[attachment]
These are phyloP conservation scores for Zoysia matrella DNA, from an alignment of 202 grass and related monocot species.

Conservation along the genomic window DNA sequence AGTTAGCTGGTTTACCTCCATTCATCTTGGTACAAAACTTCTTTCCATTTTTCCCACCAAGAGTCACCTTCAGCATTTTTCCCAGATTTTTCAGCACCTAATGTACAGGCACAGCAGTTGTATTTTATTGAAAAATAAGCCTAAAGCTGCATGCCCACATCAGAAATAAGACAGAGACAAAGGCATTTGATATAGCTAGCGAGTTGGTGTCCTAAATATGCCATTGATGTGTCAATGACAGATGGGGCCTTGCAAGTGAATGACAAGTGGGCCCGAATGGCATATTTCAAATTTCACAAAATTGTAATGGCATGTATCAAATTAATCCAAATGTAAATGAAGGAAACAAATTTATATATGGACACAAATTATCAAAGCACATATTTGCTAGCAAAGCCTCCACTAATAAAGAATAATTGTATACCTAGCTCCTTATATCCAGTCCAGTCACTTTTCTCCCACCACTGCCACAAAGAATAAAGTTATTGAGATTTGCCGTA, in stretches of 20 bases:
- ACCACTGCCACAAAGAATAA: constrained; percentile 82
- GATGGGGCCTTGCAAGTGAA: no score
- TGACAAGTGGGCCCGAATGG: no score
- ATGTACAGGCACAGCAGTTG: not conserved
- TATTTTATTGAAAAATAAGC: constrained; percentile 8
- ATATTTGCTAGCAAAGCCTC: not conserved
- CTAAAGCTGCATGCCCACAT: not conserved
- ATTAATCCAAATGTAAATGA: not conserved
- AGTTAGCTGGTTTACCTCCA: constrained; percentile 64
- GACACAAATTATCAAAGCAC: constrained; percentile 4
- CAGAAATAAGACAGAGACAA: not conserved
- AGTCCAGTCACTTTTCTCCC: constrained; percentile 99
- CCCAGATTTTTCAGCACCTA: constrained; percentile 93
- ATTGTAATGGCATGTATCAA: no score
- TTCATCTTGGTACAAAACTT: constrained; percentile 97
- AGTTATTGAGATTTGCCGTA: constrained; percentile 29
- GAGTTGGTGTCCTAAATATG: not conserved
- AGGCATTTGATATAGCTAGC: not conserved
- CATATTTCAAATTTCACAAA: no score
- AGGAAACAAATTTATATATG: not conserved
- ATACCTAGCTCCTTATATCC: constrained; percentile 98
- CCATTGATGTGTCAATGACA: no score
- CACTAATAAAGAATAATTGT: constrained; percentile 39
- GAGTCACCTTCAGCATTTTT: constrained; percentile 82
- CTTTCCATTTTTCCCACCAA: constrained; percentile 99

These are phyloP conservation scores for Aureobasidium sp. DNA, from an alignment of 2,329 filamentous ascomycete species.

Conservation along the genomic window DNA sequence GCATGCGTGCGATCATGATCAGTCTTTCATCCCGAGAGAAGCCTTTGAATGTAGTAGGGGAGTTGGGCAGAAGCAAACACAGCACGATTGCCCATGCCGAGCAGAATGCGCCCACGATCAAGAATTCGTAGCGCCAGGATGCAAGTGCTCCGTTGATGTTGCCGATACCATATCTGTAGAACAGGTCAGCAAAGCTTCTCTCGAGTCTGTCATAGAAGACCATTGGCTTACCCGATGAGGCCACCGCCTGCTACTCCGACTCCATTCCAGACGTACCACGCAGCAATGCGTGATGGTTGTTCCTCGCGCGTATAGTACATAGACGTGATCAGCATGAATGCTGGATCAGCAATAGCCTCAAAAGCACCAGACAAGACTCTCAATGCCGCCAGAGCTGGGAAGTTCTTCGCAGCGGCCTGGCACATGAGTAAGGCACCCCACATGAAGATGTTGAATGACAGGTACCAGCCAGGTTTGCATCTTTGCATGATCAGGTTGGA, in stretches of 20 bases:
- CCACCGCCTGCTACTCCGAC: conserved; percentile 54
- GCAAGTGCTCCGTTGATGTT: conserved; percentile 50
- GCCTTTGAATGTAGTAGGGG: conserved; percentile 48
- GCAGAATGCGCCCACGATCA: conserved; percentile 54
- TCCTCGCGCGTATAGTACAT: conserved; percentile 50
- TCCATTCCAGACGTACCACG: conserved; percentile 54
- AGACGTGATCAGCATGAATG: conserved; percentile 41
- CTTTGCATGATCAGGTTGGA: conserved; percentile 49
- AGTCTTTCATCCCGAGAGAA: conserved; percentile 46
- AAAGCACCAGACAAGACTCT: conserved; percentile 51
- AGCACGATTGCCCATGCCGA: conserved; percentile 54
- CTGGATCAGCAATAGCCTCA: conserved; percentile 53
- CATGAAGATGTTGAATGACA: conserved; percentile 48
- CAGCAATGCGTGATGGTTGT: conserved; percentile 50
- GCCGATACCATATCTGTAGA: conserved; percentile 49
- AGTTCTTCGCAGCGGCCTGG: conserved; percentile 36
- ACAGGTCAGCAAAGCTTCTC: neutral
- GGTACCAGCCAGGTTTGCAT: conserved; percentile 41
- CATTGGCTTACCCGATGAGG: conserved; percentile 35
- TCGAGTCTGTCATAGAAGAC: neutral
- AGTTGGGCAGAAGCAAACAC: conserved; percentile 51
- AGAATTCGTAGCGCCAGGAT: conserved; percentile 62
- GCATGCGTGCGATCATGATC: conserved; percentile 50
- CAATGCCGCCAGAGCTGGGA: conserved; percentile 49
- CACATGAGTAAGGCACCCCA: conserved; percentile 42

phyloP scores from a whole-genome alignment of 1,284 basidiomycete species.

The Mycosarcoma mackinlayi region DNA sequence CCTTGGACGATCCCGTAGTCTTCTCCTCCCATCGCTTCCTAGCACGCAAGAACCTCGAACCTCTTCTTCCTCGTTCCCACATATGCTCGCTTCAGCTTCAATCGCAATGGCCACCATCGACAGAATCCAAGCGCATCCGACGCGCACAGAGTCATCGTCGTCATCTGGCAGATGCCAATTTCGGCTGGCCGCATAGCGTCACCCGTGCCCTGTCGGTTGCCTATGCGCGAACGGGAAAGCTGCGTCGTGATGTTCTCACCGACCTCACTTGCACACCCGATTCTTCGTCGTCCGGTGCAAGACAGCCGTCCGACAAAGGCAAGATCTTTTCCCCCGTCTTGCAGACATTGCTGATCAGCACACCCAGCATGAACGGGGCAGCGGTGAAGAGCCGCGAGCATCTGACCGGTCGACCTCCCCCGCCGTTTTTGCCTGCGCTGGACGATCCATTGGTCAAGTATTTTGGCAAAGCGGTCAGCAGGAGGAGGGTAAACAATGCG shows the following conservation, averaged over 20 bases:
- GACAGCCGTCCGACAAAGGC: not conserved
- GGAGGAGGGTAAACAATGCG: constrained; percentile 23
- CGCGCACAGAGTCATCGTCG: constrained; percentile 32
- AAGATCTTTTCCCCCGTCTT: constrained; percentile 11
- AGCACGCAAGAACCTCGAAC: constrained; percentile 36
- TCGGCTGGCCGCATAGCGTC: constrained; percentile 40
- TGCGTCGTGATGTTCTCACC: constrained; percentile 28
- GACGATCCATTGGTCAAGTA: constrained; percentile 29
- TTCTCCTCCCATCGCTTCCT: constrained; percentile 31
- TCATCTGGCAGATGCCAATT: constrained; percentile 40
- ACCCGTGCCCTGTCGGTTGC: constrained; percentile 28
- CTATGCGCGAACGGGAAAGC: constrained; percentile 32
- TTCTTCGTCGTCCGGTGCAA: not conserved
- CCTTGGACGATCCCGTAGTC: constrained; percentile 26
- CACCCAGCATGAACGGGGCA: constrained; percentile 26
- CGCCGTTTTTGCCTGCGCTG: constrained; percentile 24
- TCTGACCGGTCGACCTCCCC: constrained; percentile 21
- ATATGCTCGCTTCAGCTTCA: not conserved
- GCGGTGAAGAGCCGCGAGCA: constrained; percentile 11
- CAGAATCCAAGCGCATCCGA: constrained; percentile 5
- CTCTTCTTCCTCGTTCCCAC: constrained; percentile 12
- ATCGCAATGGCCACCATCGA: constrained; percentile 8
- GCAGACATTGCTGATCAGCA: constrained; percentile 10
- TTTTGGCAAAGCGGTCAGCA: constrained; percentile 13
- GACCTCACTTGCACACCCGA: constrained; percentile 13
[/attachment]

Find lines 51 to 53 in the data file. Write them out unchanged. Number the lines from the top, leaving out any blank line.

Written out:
- AGAATTCGTAGCGCCAGGAT: conserved; percentile 62
- GCATGCGTGCGATCATGATC: conserved; percentile 50
- CAATGCCGCCAGAGCTGGGA: conserved; percentile 49